Imagine an artist who would become a legend within the first decade of his career.
What would he do with the rest of his life?
In the contemporary period, we could say that Damien Hirst (born in 1965), who was a world-renowned star during the 1990s and the most famous of the Young British Artists, was a textbook case. The rest of his artistic output hasn’t always been glorious, and his successes have largely been based on repetitions of his early ideas (with the exception of a huge and unique production last year at the Palazzo Grassi in Venice9.
The same thing happened to the celebrated Eugène Delacroix a century and a half earlier, only with added genius.
How do you settle into a long life as a painter after an enormous early success? The answer can be found at the Louvre, then the Metropolitan Museum in New York, illustrated in a masterful retrospective of 180 artworks co-organized by the director of the museum’s paintings department, Sébastien Allard. It must be noted that, like Damien, Eugène had a fervent desire to succeed and, like the English artist, he courted controversy.
Sébastien Allard, however, introduces certain nuances into this comparison.
To achieve his aims, Delacroix would go on to cause a sensation at the “Salon”, the major exhibition in Paris at the time.
He said: “I shall either be Poussin or nothing. Success, for me, is not just an empty word.” Delacroix thought of nothing but his art, frantically. He literally threw himself onto the canvas to give shape to the colours.
He was 24 years old when he made a painting 4.19 metres in height of a real event: “Le Massacre de Scio”, a Turkish bloodbath in Greece perpetrated two years earlier.
He was 29 years old when he painted at nearly 5 metres in height a decadent vanity of an Assyrian king who ordered the suicide of his entire court around him. He literally exploded the principles of classical composition. The painting no longer had a centre. He wanted to express chaos. As for the women, they offered up their sensual, undulating bodies to death. An orgy of final moments.
Finally, when he was scarcely 32 years old, he painted the great emergence of the popular revolutionary, the bare-breasted figure who would go on to become an absolute icon from the third republic onwards, “La liberté guidant le peuple” (Liberty Leading the People).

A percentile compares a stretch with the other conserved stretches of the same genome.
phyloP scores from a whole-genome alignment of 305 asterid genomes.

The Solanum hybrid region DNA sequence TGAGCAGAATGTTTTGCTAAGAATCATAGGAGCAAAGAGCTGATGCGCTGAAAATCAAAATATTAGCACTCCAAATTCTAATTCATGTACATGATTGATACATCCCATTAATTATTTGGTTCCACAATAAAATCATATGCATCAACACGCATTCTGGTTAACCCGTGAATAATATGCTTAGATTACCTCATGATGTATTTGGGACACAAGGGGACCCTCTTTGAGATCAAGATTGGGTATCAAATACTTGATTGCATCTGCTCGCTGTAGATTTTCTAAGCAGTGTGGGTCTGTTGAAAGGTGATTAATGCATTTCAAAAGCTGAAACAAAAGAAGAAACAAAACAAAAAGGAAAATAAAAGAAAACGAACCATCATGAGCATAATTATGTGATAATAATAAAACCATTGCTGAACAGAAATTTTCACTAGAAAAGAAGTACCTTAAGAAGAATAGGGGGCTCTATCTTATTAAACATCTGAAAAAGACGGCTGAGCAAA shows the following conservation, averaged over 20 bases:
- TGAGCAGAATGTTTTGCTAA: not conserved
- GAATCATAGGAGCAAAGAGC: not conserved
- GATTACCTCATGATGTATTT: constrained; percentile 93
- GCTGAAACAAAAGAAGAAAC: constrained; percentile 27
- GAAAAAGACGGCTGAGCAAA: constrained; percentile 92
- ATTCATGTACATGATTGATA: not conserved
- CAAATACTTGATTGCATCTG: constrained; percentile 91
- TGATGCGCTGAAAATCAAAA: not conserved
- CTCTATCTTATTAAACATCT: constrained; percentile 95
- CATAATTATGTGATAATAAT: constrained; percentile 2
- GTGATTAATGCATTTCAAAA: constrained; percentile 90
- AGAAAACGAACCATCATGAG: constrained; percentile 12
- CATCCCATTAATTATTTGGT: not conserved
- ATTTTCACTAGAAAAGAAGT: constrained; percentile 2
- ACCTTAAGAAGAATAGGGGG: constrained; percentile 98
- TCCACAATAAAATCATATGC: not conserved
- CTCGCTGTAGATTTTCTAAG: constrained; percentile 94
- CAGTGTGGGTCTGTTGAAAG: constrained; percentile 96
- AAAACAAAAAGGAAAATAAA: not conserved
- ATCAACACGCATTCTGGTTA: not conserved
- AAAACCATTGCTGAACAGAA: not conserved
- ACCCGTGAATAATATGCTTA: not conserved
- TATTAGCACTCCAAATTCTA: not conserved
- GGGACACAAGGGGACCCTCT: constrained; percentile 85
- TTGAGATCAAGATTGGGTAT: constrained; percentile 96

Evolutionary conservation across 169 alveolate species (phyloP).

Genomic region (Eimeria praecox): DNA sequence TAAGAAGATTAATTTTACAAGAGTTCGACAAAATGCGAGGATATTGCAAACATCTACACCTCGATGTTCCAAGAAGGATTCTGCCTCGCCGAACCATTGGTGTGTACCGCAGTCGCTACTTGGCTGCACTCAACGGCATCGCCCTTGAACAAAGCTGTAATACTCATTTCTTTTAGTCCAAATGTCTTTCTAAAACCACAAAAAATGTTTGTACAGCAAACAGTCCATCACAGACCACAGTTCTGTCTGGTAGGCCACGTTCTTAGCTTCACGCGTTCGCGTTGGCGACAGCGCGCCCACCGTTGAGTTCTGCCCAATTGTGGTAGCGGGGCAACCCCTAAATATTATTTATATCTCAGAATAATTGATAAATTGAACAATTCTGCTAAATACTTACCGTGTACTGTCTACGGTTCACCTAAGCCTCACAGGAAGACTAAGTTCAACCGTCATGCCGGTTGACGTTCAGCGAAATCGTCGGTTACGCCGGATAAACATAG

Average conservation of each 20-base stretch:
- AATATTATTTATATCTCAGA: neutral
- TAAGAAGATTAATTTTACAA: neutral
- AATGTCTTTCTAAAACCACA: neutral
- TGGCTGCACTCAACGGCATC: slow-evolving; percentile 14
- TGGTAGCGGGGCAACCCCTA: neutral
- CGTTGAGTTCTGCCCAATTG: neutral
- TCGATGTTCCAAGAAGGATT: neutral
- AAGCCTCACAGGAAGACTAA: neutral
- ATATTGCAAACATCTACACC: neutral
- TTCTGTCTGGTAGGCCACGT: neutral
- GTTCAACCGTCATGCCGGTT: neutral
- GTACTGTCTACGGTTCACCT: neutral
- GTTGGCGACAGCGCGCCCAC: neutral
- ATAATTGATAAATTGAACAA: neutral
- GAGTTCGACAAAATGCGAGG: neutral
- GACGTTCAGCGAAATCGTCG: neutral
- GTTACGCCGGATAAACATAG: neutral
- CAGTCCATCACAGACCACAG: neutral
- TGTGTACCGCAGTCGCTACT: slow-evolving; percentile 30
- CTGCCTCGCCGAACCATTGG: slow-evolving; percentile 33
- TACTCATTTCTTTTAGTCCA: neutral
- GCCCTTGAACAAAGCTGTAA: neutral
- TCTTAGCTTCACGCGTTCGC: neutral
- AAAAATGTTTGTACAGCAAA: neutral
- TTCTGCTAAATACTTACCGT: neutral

To sum up: violence, sex, and passion were drawn from his great masters, who were Poussin and Rubens.
Delacroix already knew that he would go down as one of the greats in the history of art. But beyond that there was also his genius in the subtle mixing of colours.
In 1832 he embarked upon a journey through Morocco and Algeria which would confirm his extraordinary gifts as a colourist. “Les femmes d’Alger “(Women of Algiers) would become a reference work for both Cézanne and Picasso. This work is proof that Delacroix could also attain the sublime without resorting to tragedy.
Here, three unassuming women in a symphony of warm tones are presented seated.
Sébastien Allard explains the genius of Delacroix
A small section of the exhibition is dedicated to an anomaly in the Romantic artist’s production: a series of kitsch bouquets of flowers inspired by nordic painting. A misstep that is once again reminiscent of Damien Hirst, who sometimes evokes the painting of Francis Bacon, other times a decorative abstract pointillism in candy colors as in his recent paintings. shown now at Houghton Hall in England (1)
But this retrospective at the Louvre also shows another little-known production of his, which he was creating almost in parallel: exceptional crucifixions to link to his monumental commissions for public buildings and churches, which would occupy him towards the end of his life.
In 1859 Delacroix responded to a compliment from the poet and art critic Baudelaire with the curious line: “you treat me like only the great dead are treated.” Delacroix entered too early into the pantheon of great painters. This was the tragedy of his life.
Until 23 July. www.louvre.fr
The exhibition will be held at the Metropolitan Museum in New York from 13 September 2018 until 6 January 2019. The biggest artworks from the Louvre won’t be travelling, with the exception of the “Women of Algiers”.
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